Jessica Sarrach ‘24, News Editor
For many years now, social media has controlled the way we live our lives, and 2020 is no different. Whether it is for entertainment purposes or for keeping track of the latest breaking news, social media is at the center of it all. With apps like Instagram, TikTok, and Snapchat holding our attention for hours on end, it is likely possible they are controlling more than just the way we view entertainment or how we communicate with our friends.
Everytime you like a photo, tap on an advertisement, or visit someone’s profile, companies like Instagram take note. It is through this digital footprint that companies can target ads or other propaganda towards users. The computer programs know what ads people are most likely to tap on, and how to subtly change people’s view points to fit said companies agendas, through meticulous placement of influencers and ad campaigns.
Social media websites know they can get away with subliminal messaging and personally targeted ads because society has grown so addicted to social media that people do not have the willpower to quit, even if they wanted to.
The first president of Facebook, Sean Parker said, “It’s exactly the kind of thing that a hacker like myself would come up with because you’re exploiting a vulnerability in human psychology… The inventors, creators, it’s me, it’s Mark [Zuckerberg]… understood this consciously. And we did it anyway.” He discussed how he and other executives continuously made the decision to make social media addictive. He goes on to explain how the “like” button is similar to drug use because receiving ‘likes’ can release endorphins, quivilating relating the use of social media to that of happiness, as drug use also does.
With the addictiveness of social media platforms, and the majority of the world being a member of the online communities, many people are slowly becoming slaves to their phones. Freshman Madeleine Epler said, “Social media to me is definitely like a drug. I could be doing my homework and if I saw a notification, I would instantly drop what I’m doing and pick up my phone to check it.” Social media finds ways to capture our society’s attention at any given minute, regardless of the task at hand. Social media fuels the need to feel accepted, and it creates a vicious circle of self-worth being determined through shares and likes through a phone screen.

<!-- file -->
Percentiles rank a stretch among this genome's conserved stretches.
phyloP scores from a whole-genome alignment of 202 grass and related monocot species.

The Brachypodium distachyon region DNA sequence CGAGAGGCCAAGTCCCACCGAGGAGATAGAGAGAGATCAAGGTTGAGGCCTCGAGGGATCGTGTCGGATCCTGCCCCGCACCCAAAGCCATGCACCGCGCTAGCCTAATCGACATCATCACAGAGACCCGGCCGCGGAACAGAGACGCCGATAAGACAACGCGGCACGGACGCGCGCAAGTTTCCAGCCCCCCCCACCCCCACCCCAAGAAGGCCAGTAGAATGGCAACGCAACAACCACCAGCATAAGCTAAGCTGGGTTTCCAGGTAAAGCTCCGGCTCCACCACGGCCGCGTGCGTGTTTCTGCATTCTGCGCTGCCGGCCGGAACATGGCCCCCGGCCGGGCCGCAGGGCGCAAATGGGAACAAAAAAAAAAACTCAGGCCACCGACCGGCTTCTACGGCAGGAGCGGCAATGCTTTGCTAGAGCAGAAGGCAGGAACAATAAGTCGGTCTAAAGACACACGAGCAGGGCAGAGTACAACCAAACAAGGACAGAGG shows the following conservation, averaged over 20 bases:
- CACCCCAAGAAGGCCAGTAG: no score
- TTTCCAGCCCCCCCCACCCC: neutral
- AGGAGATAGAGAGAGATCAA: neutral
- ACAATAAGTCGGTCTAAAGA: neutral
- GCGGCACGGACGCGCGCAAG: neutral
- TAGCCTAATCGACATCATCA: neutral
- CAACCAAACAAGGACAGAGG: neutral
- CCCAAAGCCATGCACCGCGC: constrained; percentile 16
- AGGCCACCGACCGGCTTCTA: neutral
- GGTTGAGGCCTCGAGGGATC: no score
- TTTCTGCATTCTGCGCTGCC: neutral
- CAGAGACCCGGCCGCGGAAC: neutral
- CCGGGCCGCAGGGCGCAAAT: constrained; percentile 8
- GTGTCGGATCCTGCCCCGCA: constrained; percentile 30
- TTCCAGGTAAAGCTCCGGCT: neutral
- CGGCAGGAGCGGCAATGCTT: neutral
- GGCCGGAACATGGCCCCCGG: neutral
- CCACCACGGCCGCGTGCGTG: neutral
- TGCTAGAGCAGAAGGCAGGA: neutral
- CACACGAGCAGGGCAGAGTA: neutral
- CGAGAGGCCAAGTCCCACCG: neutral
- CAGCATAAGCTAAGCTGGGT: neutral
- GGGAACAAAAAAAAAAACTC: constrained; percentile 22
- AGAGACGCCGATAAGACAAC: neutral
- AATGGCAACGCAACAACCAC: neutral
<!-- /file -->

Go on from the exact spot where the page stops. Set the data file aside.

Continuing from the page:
Media platforms have a lot more faults than just being addictive, however. In the online realm, ads are a commonality, with personalized ads being the most intrusive. For these kinds of ads, social media sites look through your digital footprint to examine your personal interests, your age range, your sexuality, and your gender. With all this information they can place ads they know will spark your interest. This increases the chances of their ads getting used, because they know how to place ads that make each individual tick. This is horrifying because it means social media platforms know everything about you, including how to manipulate you.
Members of the South Lyon community have taken note of these placed ads they cannot seem to get rid of. Junior Jacob Dunham said, “I hate it when I’m shopping online for stuff, and then I see those same things pop up in my Instagram feed.” Dunham has grown to detest this recurring theme in his usage of social media: what he wants to buy magically finds their way as ads in his feed. But in reality these ads do not just appear out of nowhere; instead, they are purposely placed there by companies based on the information left in digital footprints.
The majority of today’s society are active participants in social media, and therefore are targeted by ad companies. When we need a good pick-me-up or the latest breaking news, the first thing we usually turn to is our phones which puts us in danger of being used or manipulated by social media companies. With social media being able to monitor our every move, and use that information to fulfill their own agendas, it is not far off to say that they may be controlling us as well. By finding ways to limit time spent on media sites, refraining from window shopping on such sites, and not giving as much personal information to apps, we can limit the control our phones may have on us.